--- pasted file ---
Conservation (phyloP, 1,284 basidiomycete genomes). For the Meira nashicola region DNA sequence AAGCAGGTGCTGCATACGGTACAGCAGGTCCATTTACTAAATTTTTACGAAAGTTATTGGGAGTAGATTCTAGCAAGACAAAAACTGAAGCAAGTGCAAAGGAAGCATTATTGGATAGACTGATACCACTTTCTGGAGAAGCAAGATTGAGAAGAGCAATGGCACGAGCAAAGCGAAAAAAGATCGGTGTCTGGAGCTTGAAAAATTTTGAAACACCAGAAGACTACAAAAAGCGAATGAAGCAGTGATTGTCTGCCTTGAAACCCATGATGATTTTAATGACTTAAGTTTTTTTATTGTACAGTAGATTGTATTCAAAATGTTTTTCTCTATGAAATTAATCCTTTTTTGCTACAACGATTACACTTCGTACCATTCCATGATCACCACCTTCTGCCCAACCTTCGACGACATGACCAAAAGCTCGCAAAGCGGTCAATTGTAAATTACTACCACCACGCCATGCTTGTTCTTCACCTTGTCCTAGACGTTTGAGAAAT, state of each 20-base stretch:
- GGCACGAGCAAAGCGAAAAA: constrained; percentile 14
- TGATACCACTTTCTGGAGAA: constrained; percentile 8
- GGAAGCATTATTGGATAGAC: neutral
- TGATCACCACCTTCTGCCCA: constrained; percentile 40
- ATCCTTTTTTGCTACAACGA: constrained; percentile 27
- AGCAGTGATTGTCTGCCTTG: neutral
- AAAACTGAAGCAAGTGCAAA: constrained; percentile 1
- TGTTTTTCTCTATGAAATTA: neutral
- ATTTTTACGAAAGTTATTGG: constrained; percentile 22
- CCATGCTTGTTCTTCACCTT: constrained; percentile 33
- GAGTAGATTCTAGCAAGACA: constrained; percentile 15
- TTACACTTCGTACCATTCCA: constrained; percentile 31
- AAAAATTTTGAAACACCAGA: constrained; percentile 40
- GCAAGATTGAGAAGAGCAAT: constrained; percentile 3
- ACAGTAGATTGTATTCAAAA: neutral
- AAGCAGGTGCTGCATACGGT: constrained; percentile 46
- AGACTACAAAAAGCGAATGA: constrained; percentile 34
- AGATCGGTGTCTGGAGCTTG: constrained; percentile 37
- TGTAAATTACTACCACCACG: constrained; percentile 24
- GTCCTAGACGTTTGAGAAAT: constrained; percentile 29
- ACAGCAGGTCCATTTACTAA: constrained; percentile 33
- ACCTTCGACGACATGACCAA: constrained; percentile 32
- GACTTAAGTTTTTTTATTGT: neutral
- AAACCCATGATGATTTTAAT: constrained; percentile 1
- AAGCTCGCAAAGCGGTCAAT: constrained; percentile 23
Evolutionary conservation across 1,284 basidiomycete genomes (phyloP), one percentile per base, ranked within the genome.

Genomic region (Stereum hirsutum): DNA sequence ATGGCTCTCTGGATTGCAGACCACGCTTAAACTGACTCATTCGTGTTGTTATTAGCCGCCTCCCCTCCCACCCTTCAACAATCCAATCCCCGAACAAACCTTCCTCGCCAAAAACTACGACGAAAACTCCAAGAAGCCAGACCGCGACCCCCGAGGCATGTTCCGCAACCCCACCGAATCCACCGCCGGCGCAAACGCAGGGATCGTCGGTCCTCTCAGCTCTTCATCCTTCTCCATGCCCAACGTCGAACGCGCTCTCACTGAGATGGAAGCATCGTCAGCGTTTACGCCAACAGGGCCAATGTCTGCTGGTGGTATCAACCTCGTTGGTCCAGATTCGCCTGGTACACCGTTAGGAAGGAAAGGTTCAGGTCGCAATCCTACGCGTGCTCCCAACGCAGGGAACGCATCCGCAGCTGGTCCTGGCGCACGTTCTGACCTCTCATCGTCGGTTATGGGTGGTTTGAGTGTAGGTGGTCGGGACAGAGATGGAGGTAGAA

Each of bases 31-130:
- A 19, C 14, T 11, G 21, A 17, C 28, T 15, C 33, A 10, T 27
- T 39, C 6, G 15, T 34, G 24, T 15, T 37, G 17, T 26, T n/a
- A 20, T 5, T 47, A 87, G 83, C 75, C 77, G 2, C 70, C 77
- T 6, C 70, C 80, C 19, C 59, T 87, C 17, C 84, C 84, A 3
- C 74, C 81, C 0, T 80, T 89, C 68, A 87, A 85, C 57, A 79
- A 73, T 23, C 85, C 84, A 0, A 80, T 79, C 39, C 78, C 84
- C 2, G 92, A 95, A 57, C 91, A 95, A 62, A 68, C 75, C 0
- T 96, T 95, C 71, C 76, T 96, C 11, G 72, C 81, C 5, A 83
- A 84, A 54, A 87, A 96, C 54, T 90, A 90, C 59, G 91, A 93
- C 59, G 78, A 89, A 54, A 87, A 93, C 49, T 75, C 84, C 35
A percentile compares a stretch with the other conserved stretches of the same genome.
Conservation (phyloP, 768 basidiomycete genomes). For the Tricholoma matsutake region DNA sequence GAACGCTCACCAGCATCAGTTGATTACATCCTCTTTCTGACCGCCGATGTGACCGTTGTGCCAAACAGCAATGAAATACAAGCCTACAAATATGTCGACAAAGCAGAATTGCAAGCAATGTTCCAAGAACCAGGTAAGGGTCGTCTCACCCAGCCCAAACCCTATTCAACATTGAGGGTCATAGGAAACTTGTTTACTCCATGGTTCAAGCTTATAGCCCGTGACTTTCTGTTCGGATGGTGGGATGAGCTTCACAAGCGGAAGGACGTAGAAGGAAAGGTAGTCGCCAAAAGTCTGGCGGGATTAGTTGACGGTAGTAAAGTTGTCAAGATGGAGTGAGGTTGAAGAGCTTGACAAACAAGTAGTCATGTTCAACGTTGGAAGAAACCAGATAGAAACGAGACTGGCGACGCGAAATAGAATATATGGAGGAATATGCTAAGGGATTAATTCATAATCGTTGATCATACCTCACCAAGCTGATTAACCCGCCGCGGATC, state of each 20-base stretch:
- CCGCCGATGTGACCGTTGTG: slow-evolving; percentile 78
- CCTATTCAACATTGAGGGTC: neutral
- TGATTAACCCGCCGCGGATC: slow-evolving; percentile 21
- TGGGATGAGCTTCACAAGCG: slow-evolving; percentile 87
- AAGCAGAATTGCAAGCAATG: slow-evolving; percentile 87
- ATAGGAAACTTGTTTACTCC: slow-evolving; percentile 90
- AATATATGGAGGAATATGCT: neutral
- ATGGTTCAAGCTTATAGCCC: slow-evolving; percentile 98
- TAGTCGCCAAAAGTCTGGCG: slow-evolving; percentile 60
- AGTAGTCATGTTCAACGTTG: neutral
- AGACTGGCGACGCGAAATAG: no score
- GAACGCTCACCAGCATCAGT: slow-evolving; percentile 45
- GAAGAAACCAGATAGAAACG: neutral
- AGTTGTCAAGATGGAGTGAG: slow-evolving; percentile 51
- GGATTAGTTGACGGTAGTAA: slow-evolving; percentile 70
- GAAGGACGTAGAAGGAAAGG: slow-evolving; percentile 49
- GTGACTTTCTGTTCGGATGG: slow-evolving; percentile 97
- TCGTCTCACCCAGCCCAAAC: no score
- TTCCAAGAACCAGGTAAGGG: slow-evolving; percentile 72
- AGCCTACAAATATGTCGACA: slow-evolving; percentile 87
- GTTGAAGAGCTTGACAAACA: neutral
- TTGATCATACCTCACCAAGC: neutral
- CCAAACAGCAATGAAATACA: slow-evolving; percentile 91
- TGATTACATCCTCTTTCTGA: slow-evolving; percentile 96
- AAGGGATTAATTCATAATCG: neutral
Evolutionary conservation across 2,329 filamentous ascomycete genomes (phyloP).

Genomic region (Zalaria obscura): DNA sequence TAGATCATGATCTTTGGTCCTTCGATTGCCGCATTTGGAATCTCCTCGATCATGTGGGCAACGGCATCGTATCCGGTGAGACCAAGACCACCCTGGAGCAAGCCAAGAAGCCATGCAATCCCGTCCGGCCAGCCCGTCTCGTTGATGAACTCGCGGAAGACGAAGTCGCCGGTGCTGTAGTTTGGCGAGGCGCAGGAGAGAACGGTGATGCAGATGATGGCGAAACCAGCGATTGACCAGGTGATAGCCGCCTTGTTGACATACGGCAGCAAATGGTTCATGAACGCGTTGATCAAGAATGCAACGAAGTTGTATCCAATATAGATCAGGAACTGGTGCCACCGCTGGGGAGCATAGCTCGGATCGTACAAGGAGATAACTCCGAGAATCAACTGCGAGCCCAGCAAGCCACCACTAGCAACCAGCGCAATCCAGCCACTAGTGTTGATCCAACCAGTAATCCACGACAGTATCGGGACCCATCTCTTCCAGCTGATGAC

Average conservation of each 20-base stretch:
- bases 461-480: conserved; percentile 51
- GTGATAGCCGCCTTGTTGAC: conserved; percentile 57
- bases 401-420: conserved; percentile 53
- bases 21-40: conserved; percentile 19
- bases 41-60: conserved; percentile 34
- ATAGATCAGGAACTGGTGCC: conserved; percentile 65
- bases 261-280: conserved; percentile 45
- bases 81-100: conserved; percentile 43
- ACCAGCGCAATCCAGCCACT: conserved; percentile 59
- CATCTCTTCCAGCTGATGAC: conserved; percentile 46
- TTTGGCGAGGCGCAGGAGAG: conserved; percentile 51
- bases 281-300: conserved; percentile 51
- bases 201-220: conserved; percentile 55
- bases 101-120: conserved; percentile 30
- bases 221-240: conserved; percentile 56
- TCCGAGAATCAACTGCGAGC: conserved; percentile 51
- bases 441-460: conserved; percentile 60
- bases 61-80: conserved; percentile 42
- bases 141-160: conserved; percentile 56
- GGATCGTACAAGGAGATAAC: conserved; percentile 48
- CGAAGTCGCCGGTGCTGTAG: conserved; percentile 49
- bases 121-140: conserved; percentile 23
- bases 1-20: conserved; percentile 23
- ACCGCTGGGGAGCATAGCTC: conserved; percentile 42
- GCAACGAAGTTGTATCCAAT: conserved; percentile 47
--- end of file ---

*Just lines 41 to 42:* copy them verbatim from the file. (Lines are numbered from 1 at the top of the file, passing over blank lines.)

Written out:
Conservation (phyloP, 768 basidiomycete genomes). For the Tricholoma matsutake region DNA sequence GAACGCTCACCAGCATCAGTTGATTACATCCTCTTTCTGACCGCCGATGTGACCGTTGTGCCAAACAGCAATGAAATACAAGCCTACAAATATGTCGACAAAGCAGAATTGCAAGCAATGTTCCAAGAACCAGGTAAGGGTCGTCTCACCCAGCCCAAACCCTATTCAACATTGAGGGTCATAGGAAACTTGTTTACTCCATGGTTCAAGCTTATAGCCCGTGACTTTCTGTTCGGATGGTGGGATGAGCTTCACAAGCGGAAGGACGTAGAAGGAAAGGTAGTCGCCAAAAGTCTGGCGGGATTAGTTGACGGTAGTAAAGTTGTCAAGATGGAGTGAGGTTGAAGAGCTTGACAAACAAGTAGTCATGTTCAACGTTGGAAGAAACCAGATAGAAACGAGACTGGCGACGCGAAATAGAATATATGGAGGAATATGCTAAGGGATTAATTCATAATCGTTGATCATACCTCACCAAGCTGATTAACCCGCCGCGGATC, state of each 20-base stretch:
- CCGCCGATGTGACCGTTGTG: slow-evolving; percentile 78